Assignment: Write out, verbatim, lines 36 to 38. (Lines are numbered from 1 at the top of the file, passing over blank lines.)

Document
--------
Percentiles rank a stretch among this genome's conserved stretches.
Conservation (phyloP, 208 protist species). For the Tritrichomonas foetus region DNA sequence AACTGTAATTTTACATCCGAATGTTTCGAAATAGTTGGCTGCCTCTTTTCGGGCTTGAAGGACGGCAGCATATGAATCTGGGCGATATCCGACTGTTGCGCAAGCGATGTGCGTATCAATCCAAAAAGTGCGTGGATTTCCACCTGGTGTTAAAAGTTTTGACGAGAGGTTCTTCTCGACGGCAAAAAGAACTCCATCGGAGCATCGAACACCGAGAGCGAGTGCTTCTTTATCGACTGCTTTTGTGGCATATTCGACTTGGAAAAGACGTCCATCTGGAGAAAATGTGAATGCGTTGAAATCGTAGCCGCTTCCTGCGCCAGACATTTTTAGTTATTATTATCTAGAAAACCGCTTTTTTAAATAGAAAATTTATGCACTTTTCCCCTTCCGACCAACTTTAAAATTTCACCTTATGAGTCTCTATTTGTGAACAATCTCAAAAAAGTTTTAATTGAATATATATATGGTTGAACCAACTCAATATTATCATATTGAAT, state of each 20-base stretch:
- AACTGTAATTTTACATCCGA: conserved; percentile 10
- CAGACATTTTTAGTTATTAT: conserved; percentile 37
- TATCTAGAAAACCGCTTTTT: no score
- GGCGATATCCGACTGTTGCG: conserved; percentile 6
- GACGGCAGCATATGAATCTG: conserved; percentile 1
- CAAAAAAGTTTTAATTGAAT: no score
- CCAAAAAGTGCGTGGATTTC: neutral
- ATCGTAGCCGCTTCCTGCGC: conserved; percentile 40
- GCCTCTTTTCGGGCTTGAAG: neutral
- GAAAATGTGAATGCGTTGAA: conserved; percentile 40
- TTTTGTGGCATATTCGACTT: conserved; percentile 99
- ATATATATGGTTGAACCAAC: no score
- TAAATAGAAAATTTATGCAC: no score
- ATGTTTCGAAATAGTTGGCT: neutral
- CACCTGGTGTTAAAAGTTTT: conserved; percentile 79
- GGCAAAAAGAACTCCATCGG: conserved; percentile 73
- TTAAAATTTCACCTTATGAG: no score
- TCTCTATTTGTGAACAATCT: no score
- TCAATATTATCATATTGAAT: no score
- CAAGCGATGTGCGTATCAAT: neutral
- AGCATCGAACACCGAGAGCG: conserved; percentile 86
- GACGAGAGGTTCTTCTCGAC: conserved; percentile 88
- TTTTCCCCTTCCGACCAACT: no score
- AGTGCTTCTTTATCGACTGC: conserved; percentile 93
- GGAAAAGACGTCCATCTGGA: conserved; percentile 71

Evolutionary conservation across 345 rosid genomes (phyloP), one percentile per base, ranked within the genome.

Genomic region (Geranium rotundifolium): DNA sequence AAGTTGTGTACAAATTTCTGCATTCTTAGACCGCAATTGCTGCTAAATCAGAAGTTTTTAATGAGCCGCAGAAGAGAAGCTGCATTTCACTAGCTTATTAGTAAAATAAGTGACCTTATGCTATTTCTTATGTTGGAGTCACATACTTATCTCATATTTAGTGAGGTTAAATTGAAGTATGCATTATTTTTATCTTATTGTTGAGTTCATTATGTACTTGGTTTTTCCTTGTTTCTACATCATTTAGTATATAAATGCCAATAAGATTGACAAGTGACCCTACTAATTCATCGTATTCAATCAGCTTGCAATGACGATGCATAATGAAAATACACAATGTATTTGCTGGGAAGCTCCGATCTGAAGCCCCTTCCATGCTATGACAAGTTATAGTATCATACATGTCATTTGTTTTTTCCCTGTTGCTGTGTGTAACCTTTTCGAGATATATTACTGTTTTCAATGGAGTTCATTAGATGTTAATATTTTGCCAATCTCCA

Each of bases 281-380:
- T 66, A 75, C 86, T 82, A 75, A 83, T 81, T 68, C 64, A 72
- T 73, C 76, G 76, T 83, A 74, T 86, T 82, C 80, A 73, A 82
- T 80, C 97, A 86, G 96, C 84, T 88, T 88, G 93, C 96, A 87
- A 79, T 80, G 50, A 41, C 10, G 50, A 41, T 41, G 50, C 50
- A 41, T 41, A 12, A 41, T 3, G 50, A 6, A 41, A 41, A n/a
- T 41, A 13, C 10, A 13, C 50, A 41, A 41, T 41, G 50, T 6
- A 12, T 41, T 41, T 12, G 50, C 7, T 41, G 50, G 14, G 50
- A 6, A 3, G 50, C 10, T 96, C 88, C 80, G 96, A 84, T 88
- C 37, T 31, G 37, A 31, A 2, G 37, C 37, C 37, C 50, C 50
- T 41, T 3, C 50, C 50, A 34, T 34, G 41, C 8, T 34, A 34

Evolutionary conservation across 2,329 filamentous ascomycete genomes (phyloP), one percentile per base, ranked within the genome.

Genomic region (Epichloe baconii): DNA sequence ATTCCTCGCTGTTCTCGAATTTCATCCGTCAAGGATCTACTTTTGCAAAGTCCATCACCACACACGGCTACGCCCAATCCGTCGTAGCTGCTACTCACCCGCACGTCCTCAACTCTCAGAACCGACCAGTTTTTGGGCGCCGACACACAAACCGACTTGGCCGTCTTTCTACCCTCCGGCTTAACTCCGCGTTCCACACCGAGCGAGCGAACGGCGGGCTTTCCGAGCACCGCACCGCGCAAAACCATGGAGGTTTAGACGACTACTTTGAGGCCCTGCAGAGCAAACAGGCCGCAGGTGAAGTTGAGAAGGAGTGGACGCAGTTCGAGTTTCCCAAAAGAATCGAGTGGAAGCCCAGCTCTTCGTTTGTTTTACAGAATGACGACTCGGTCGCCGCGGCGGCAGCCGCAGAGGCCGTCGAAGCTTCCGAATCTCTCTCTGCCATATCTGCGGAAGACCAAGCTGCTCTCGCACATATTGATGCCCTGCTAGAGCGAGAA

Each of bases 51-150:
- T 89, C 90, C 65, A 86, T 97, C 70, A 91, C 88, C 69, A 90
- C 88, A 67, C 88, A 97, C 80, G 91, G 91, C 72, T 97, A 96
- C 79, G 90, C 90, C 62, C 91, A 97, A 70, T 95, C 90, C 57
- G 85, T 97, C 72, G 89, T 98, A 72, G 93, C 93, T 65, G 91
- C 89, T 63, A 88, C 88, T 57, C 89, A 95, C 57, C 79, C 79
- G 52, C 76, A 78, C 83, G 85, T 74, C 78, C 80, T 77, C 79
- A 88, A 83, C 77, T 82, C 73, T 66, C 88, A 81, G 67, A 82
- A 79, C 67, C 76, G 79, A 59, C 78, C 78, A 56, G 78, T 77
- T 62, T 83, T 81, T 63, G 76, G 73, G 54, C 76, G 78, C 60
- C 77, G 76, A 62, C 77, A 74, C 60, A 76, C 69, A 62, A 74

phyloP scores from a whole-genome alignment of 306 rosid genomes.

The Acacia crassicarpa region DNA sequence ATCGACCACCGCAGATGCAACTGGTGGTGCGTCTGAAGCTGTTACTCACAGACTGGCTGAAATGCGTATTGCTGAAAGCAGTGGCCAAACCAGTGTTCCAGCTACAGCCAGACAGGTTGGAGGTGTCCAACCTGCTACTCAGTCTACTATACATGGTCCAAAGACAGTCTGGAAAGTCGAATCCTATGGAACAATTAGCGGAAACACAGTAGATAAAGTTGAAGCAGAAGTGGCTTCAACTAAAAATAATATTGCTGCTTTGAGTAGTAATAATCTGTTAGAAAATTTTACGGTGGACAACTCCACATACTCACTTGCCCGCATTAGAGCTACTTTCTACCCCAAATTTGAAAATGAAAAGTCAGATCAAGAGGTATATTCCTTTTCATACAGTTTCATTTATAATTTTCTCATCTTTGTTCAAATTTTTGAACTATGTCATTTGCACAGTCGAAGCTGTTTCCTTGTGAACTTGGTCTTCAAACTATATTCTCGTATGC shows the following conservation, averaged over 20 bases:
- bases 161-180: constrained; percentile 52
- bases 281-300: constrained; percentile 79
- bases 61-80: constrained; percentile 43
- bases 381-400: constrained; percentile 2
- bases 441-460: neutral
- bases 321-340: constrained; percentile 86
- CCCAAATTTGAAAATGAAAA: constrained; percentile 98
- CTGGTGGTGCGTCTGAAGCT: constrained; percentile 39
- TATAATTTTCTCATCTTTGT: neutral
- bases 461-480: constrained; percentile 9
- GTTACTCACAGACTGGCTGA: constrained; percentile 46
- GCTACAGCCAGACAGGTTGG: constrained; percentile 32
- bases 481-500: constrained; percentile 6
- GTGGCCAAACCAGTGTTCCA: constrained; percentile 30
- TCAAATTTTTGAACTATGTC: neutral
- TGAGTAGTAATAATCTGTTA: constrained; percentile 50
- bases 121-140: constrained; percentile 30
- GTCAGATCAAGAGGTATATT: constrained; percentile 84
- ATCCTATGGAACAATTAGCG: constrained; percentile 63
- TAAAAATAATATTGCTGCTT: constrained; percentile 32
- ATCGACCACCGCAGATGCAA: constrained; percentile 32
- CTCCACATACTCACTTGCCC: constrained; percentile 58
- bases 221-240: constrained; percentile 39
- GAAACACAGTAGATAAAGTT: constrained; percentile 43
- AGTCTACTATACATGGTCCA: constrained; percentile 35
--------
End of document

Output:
- T 41, A 13, C 10, A 13, C 50, A 41, A 41, T 41, G 50, T 6
- A 12, T 41, T 41, T 12, G 50, C 7, T 41, G 50, G 14, G 50
- A 6, A 3, G 50, C 10, T 96, C 88, C 80, G 96, A 84, T 88